Anyway, I digress. The main reason for adding this feature it to enable true covering queries. A covering query is one where the query optimizer knows it can get all the query results from the non-clustered index and so the query can be satisfied without having to incur the extra IOs of looking up data in the base table – a significant performance saving.
Now that non-clustered indexes can have included columns, and those columns can be LOB data types. This means that having a single LOB allocation unit (as in the case of the single text index in SQL Server 2000) isn’t possible any more because each index may have its own set of LOBs. Now, you may ask why we didn’t just have a single set of LOBs with multiple references from various indexes plus the base table. We considered that but it would have made things a lot more complicated.
So, with this new feature, each index needs two allocation units – one for the data or index rows (the hobt allocation unit) and one for any LOB data.
One of the things that has plagued schema designers for a long time is the 8060 byte limit on table row sizes so we’ve removed this restriction in SQL Server 2005. The way we’ve done this is to allow variable-length columns (e.g. varchar, sqlvariant) to get pushed off-row when the row size gets too big to fit on a single page.
But where do these column values get pushed to? We effectively turn them into mini LOB columns. The column value in the row is replaced with a 16-byte pointer to the off-row column value, which is stored as if its a LOB value in a seperate allocation unit – the row-overflow (or SLOB) allocation unit. These values are stored in text pages in exactly the same way as regular LOB values are, just using a seperate allocation unit. The SLOB allocation unit is only created when the first column value is pushed off-row.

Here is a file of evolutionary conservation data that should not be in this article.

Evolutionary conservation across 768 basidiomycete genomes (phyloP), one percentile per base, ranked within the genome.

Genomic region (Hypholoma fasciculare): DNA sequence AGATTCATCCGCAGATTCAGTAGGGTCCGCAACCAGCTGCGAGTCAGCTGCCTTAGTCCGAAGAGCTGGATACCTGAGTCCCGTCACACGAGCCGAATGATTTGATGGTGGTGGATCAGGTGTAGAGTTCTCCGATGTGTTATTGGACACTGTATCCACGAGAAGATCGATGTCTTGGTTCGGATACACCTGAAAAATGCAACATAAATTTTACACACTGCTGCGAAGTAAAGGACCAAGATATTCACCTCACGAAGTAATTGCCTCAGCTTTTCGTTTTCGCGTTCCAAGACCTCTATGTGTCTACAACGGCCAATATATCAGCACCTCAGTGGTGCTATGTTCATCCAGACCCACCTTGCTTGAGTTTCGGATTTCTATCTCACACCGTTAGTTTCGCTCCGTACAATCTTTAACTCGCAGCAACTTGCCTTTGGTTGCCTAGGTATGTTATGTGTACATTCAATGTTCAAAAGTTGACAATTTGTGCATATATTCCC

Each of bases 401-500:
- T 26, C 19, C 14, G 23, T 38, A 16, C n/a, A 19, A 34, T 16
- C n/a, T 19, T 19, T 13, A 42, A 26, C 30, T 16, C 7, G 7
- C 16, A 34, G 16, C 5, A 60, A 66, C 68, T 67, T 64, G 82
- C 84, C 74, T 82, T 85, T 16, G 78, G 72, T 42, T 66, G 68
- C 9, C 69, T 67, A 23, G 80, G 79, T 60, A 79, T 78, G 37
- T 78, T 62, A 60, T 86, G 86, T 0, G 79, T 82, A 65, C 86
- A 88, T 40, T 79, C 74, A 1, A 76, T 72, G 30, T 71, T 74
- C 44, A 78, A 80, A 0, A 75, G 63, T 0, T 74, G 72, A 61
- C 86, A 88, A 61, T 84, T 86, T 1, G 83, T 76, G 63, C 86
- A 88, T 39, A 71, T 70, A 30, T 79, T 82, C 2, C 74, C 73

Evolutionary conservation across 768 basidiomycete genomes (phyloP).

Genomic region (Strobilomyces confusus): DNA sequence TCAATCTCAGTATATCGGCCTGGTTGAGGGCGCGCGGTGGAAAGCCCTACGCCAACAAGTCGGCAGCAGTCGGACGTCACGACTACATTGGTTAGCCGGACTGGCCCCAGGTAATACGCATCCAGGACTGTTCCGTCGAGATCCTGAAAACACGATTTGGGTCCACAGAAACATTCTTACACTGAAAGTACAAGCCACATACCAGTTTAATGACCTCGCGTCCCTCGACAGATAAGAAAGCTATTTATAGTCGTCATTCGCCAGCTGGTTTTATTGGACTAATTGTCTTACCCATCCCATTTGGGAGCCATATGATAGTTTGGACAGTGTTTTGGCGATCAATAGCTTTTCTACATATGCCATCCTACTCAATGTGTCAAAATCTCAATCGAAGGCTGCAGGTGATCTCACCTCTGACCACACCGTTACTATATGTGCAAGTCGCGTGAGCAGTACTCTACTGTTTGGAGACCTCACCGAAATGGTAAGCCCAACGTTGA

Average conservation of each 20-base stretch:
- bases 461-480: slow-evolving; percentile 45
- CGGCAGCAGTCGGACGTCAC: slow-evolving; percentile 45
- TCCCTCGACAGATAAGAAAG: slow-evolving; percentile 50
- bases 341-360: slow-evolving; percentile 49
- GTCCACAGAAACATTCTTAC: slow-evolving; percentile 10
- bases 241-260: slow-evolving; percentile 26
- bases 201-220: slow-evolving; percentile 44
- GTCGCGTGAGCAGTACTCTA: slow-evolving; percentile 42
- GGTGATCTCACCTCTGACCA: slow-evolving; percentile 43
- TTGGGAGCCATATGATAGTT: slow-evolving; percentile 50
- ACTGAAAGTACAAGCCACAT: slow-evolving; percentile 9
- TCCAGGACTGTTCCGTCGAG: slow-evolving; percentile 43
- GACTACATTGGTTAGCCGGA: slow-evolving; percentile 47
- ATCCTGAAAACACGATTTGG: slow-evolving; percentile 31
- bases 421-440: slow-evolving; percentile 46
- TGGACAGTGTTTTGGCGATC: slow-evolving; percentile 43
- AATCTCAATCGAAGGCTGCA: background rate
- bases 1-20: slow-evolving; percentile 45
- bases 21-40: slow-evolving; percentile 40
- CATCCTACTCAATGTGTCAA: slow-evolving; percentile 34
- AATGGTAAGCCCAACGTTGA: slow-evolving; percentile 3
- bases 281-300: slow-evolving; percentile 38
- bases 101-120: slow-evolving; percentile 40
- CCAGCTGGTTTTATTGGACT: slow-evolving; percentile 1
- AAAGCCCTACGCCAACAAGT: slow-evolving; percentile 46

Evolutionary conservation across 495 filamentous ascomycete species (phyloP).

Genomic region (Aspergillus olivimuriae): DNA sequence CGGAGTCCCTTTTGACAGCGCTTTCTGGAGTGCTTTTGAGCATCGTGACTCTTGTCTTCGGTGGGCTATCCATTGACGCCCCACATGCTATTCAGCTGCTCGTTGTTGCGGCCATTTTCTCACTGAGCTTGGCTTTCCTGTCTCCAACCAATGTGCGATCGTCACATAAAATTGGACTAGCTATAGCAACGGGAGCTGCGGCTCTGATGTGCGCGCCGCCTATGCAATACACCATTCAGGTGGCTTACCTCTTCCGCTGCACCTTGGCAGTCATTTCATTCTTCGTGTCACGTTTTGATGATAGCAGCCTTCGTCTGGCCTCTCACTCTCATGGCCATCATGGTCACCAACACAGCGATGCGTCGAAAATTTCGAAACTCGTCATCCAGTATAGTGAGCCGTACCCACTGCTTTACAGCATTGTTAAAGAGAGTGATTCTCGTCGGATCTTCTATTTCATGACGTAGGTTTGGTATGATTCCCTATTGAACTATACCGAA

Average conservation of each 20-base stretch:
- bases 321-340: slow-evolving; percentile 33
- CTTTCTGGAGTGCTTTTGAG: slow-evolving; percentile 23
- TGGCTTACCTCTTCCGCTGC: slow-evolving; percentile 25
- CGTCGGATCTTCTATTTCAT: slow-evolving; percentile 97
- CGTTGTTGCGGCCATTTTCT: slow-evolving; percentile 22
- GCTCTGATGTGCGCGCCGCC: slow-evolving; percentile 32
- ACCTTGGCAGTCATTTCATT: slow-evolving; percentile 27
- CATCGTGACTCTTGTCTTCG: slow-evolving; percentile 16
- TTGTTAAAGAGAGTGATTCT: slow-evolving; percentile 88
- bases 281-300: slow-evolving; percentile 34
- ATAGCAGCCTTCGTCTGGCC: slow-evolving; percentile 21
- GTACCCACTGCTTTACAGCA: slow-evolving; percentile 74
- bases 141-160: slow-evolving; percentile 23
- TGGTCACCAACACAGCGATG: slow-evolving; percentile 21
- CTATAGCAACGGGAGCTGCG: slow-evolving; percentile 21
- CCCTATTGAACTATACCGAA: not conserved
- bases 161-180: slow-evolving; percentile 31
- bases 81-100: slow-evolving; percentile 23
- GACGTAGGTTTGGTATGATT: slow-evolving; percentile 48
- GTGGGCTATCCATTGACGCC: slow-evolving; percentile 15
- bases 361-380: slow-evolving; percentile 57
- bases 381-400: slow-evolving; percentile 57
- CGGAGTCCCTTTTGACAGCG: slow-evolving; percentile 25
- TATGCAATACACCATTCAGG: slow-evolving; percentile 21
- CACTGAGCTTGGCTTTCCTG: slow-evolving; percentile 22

This feature works for non-clustered indexes too – if you consider the ability to have included columns in non-clustered indexes then you could easily have non-clustered index rows that won’t fit on a page. It would have been short-sighted of us to get rid of the 900-byte limit and replace it with an 8060-byte limit by not extending the row-overflow feature to non-clustered indexes too.
Now with the addition of this new feature, each index can have up to three allocation units – hobt, LOB, and SLOB. Even with this, that only makes a maximum of 750 IAM chains per table (remember an IAM chain now maps the storage allocations for an allocation unit, so 250 indexes * 3 allocation units = 750 IAM chains). But I mentioned 750 thousand IAM chains per table earlier – where do all the rest come from?
This is what gives us the 1000x multiplier. As you may already know, partitioning is the new feature that allows tables and indexes to be split into a series of ranges, with each range stored separately (most commonly in seperate filegroups). Partitioning is a topic for a separate post.
If each range or partition of the table or index is stored seperately, then each is going to need its own hobt allocation unit. Of course, the LOB values associated with each partition need to be stored with it, and so each partition also needs a LOB allocation unit. Also, the row-overflow feature is per-row, and so rows in each partition will overflow into SLOB allocation units just as for un-partitioned tables and indexes. Thus each partition of a table or index can have up to three allocation units (and hence three IAM chains).
Still, where does that 1000 come in? Each table or index can have up to 1000 partitions. This gives us 250 indexes x 1000 partitions x 3 allocation units = 750000 IAM chains. Realistically this probably won’t happen, but it is possible.
Now you know some more of how things are organized in SQL Server 2000 and SQL Server 2005 and hopefully this will help understanding some of my future posts.
Ah – here comes the breakfast cart…